Method for measuring the antioxidant capacity by DPPH (2,2-Diphenyl-picrylhydrazine) method is based on the ability of a compound to reduce the DPPH radical. The reduction results in a change in colour of the solution from purple to yellow in the presence of an anti-radical compound. The reaction is then quantified by measuring the absorbance of the solution by spectrophotometry at 490 nm. This test used to determine the anti-radical activity of extracts is based on the methodology developed by Takao and modified by Sombie [15]. Thus, a series of concentrations were performed from primary concentration (1mg/ml) of the samples and the trolox. On a 96-well microplate, the filling of each well for each concentration was done and deposited on a plate with 200 μL of DPPH solution (0.04mg/ml) and 20 μL of the diluted extract or reference. After 30 minutes of incubation, the absorbance was read at the wavelength of 490 nm using a spectrophotometer. The blank without sample was prepared under the same conditions and consisted of 200 μL DPPH and 20 μL ethanol. A curve of the percentage inhibition of DPPH was plotted as a function of sample concentration. On the curve, the concentration required to degrade 50% DPPH (IC50) was determined.
2.5.3. Inhibition of Lipid Peroxidation
The evaluation of lipid peroxidation was carried out by determining the substances reacting with thiobarbituric acid. The analysis is based on the formation of a pink complex in an acidic and hot environment that absorbs at 532 nm [16]. In this method 40 μL extracts (10 mg/mL) were mixed at 200μL liver homogenate in 1% Tris-HCl buffer (50Mm, pH 7.40), then 10 μL FeCl2 (0.5 mM) and 10 μL H2O2 (0.5 mM) were added. The mixture was incubated at 37°C for 60 minutes, then 200μL trichloroacetic acid (TCA) (15%) and 200μL 2-thiobarbituric acid (0.67%) were added and the mixture was heated in boiling water (100°C) for 15 minutes. Absorbances were read at 532 nm using the spectrophotometer. Trolox was used as reference compound. The ability of the extracts to inhibit lipid peroxidation of the liver is expressed as a percentage inhibition.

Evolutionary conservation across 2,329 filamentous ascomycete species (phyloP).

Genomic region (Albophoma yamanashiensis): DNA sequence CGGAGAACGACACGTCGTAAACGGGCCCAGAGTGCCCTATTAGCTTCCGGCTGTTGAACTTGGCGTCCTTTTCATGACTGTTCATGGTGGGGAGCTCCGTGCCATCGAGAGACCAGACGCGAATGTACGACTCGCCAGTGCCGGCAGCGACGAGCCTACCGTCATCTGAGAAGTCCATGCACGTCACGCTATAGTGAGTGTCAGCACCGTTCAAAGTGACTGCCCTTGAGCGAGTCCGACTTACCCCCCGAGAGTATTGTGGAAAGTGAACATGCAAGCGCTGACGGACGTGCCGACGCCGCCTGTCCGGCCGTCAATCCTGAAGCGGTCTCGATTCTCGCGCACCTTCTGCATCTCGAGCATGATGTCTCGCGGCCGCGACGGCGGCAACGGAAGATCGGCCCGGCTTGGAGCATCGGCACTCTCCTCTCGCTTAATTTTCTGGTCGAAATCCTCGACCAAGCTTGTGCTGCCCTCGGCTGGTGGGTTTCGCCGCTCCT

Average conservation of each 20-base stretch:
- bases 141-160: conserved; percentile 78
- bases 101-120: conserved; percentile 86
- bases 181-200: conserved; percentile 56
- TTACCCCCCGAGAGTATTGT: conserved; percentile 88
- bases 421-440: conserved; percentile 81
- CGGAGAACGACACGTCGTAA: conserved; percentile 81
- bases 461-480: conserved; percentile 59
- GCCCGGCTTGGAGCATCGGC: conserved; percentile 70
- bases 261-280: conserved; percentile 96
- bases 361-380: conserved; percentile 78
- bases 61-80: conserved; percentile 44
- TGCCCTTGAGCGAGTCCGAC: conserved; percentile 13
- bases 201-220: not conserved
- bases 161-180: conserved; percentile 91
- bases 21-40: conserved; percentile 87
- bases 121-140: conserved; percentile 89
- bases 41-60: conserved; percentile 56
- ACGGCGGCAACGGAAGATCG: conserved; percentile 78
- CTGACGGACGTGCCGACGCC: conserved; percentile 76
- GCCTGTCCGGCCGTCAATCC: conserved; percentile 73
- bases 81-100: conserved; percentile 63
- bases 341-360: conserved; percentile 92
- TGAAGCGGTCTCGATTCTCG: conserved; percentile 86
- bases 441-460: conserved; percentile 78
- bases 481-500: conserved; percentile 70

3. Results and Discussion

3.1. Phytochemical Analysis

Moisture content in the samples ranged from 3.84% ± 0.11 to 7.39% ± 0.08 (Table 1). High a percentage of water in a drug promotes a number of enzymatic reactions that can have negative consequences on the appearance of the drugs, their organoleptic characteristics, their therapeutic properties by degradation of the active compounds over time [11]. Thus, the content allowed in a drug for its good conservation should not exceed 10% [17]. Therefore, the moisture content of all our powders being less than 10%, suggests that our plant drugs could be preserved for a long period of time with less risk of contamination and/or alteration of the chemical principles. The different powders were extracted by aqueous and hydroalcoholic decoction. The extraction yields are reported in the table below (Table 1). In the case of the two extraction methods, the aqueous decoction gives the best yield with Euphorbia hirta and Terminalia avicennioides. The three other samples give quantitative extracts (yields > 17%) in the case of the hydroalcoholic decoction.
Table 1. Moisture content and extraction yield

3.2. Phytochemical Screening

Phytochemical screening by thin layer chromatography (TLC) was aimed to determine the different chemical groups involved in the antibacterial activity for the different extracts (a and b). The main research groups are listed in the table below (Table 2).
Table 2. Phytochemical Screening
The results obtained revealed the presence of sterols and triterpenes, phenolic compounds such as flavonoids, tannins, coumarins and saponosides in the five (5) plants extracts. Our results corroborate the data in the literature on the chemical composition of Psidium guajava [18]; Euphorbia hirta [19]. As well as those of Eucalyptus camaldulensis [20], Combretum micranthum [21] and Terminalia avicennioides [22]. The TLC revealed by Neu's flavonoid-specific reagent shows the appearance of the different colorings observed after spraying under the UV lamp at 366 nm. This presence of secondary metabolites in our extracts, would justify several of their properties distributed in biological properties and in properties of defence of the plant against the biotic and abiotic stress. Flavonoids protect plants against UV rays, bacterial and viral infections [23]. Since different chemical compounds operate synergistically according to the principle of herbal medicine, a combination of raw materials from several given plants can sometimes be more effective than each raw material used in isolation. This is the case of many antimicrobial plants, such as the "saye" a polyherbal used against malaria in Burkina Faso [17].